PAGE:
I can’t think of a hotter topic in North Dakota politics this summer than the one relating to the North Dakota Legislature’s efforts, during the winding up moments of the 2019 Legislative Session, to strip our State Auditor of his authority to initiate performance audits. Not only was it bad in and of itself, but the way in which it was done was even worse— as a last minute amendment in conference committee.
To illustrate how last minute — and sneaky — this was, there were Senators who said they didn’t even know it was in the bill. I’ll leave it up to you whether you believe them or not, but not a single Senator voted against the legislation. In fact, it wasn’t until the bill reached the House, and Rep. Jeff Magrum (R – District 28) blew the lid off the issue, that we knew the full implications of what was going on. And even then it didn’t matter. The House adopted the amendment, passed the bill 72-20, and Governor Doug Burgum signed it into law.
How things unfolded after that were interesting. You can read everything we ever published on the issue here. Some of the comments by certain state officials alone left many shaking their heads. There was one lawmaker who admitted to some wanting to “reel in” the State Auditor, dumb comments by the governor, and the Senate Majority Leader who couldn’t keep his story straight of whether they knew about the amendment. From the perspective of a political blogger, it was the gift that kept on giving.
Amidst all of this, there was a referral effort put in place under the banner of “Audit the Swamp”. The branding was spot on— you can see it on their Facebook page here. The cartoon logo of a Cactus Guy with money all around him — no doubt referring to millions of wasteful spending on a cactus garden — was brilliant. The Audit the Swamp logo, with the State Capitol made a part of it, was a stroke of genius. Within a short time, they had nearly 800 Facebook followers.
Yet, when it comes to politics, branding isn’t everything. When all was said and done, efforts to refer the Legislature’s power grab of the State Auditor to a vote of the people fell short.
In reflecting upon this, I think there were multiple factors that led to the referral effort not getting the needed signatures:
- Referral Law isn’t Favorable to Petitioners – this was evident to me from the moment I heard rumblings of a referral effort. Rob Port of the Say Anything Blog wrote about this a week ago. Among the many points he made was the fact that current law only allows 90 days for a referral effort from the date legislation is filed with the Secretary of State’s office. By the time Audit the Swamp was able to gather a sponsoring committee, draft the referral, make any needed corrections, and await approval from the Secretary of State to circulate petitions, 34 days of the 90-day window were already “chewed up”. That’s a tall order for gathering 13,452 signatures with volunteers.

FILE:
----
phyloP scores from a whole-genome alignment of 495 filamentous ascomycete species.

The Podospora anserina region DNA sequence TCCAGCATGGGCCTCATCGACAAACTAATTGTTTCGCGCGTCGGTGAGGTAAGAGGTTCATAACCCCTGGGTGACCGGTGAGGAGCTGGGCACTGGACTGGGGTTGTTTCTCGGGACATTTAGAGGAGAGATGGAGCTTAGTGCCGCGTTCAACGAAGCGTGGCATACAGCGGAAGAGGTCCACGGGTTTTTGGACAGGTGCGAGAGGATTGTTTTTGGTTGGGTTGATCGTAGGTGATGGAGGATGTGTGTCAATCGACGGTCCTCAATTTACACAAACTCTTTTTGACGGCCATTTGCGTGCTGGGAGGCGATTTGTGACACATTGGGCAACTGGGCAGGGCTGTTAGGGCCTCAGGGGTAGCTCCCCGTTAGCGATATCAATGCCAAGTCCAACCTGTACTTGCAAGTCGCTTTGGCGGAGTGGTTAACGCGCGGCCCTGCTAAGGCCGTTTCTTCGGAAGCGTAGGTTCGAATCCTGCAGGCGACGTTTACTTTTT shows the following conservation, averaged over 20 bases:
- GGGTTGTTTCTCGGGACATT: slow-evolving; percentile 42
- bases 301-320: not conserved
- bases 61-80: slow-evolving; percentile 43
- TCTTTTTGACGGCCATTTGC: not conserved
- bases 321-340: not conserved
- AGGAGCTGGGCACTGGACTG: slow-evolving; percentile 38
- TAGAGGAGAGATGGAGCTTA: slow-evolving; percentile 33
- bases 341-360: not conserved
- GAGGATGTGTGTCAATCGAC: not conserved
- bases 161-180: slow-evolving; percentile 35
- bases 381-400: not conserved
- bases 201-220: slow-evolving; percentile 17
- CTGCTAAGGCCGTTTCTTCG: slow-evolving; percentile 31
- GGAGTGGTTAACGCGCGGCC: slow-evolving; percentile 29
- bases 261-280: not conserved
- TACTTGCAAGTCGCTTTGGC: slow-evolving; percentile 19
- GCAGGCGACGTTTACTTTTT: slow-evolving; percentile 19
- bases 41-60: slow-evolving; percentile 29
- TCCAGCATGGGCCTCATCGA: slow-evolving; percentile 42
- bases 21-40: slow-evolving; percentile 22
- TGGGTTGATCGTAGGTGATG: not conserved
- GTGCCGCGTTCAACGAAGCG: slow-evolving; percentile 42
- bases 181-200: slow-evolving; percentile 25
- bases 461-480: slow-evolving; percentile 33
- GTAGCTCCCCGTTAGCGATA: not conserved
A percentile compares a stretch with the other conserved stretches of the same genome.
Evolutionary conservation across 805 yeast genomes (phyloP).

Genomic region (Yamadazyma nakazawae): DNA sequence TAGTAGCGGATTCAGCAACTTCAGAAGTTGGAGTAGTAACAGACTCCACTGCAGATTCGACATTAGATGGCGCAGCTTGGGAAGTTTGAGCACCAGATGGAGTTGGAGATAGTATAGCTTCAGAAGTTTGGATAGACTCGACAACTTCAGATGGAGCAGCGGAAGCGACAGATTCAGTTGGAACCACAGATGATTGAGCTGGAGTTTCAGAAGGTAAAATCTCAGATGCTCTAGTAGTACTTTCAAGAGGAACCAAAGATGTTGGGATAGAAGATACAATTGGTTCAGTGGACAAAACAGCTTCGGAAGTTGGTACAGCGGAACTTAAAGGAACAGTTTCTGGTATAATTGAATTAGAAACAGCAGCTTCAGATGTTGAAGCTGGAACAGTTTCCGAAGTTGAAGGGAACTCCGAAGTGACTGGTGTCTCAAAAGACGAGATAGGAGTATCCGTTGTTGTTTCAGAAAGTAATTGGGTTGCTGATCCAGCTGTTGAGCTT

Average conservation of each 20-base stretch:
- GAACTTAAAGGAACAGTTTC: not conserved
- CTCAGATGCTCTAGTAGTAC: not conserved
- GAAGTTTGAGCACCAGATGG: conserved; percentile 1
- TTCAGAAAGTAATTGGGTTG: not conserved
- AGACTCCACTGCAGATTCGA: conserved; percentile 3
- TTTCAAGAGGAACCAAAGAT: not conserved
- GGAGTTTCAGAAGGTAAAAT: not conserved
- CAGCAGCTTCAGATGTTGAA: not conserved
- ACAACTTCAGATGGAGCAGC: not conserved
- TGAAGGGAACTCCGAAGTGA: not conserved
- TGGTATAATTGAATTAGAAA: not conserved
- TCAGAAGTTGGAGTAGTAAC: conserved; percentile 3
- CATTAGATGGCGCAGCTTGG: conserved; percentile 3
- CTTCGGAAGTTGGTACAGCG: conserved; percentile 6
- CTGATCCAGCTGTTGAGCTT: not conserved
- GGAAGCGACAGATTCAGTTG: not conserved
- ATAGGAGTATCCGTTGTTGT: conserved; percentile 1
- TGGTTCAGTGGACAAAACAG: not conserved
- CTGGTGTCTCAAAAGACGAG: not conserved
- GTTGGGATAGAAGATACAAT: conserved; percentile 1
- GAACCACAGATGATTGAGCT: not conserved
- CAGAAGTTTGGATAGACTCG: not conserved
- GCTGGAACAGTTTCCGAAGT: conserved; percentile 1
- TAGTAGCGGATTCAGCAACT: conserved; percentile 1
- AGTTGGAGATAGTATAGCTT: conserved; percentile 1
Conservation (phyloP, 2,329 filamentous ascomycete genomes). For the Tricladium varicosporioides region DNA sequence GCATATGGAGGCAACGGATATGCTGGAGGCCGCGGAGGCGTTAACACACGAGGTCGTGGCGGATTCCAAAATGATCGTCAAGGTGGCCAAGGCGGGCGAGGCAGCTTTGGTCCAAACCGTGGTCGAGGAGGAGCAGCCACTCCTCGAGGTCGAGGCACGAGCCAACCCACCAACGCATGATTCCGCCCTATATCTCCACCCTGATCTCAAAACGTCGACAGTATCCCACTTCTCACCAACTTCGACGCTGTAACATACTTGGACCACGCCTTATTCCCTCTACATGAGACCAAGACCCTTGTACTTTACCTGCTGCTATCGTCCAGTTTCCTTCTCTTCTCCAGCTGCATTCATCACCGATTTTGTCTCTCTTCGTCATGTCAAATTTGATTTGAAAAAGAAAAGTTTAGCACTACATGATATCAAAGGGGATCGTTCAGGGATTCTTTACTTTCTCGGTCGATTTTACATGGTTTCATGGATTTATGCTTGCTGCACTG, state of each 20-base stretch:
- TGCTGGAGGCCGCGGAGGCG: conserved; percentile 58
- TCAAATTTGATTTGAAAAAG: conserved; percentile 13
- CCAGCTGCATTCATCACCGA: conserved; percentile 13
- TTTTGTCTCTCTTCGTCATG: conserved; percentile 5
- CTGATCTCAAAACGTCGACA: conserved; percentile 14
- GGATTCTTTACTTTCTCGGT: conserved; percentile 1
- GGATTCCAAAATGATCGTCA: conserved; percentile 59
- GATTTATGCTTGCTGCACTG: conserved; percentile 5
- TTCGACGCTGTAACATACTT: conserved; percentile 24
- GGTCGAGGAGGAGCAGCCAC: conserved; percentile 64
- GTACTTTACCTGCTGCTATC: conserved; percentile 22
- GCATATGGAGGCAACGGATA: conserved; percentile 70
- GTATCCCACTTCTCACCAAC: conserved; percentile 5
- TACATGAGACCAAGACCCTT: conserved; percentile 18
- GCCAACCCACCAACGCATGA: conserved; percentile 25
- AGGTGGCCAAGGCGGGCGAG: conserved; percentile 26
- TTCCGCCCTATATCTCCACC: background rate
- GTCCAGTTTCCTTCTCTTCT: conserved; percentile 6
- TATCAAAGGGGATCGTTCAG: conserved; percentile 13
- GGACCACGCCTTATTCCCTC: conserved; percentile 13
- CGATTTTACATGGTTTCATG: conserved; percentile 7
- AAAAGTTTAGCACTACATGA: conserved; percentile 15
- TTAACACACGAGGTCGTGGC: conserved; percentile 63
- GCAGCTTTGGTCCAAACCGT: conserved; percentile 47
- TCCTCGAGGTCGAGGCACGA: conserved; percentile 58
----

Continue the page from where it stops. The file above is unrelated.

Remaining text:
- Too Many Referrals at a Time – perhaps some will disagree with me on this, but I think Audit the Swamp’s well-intentioned decision to refer not one, but three pieces of legislation became problematic. You might recall that referrals were done for not only Section 3 of the State Auditor’s bill (Senate Bill 2004), but legislation that further exempts Legislators’ e-mail from being subject to open records requests (Senate Bill 2221), and Section 5 of the Governor’s budget, which authorizes the $50 million endowment for the Theodore Roosevelt Presidential Library & Museum (Senate Bill 2001). The feedback I received was that attempting to gather signatures for all three was too cumbersome. Not to mention that some folks didn’t buy into all of them. Three for one is a good deal at the grocery store— when it comes to referrals, not so much.
- It Can be Difficult to Effectively Organize with Volunteers – I don’t want to sound critical of volunteer efforts. That’s not my intention. There’s no doubt that the folks who actually drafted the referrals, gathered signatures, etc. sacrificed their time. But let’s be honest, people are busy with their lives. It takes a lot of effort and some serious organization to pull things together— even when the people you’re depending on believe in what you’re doing. Money and politics makes many of us cringe. But again, let’s be honest. If Audit the Swamp had sufficient funds, and could have hired help, the outcome might have been different.
- The Attorney General’s Opinion – there’s no question Wayne Stenehjem’s opinion that the legislature overstepped their bounds, violated the Separation of Powers Doctrine, and that the law would likely be found unconstitutional in the courts hurt the referral effort. Some folks viewed the opinion as the victory they were looking for and even backed out of the referral effort as a result. Sponsoring Committee Chairman Riley Kuntz attested to this reality of it hurting the effort to The Forum’s John Hageman.
For now, we wait and see how things play out. As a result of the AG’s opinion, State Auditor Josh Gallion has already stated numerous times that he will ignore the law Wayne Stenehjem says is likely to be found unconstitutional. And as we explained in a previous article, he’s right for doing so.
Unless something happens between now and 2021, things should be fairly interesting during the next Legislative Session.
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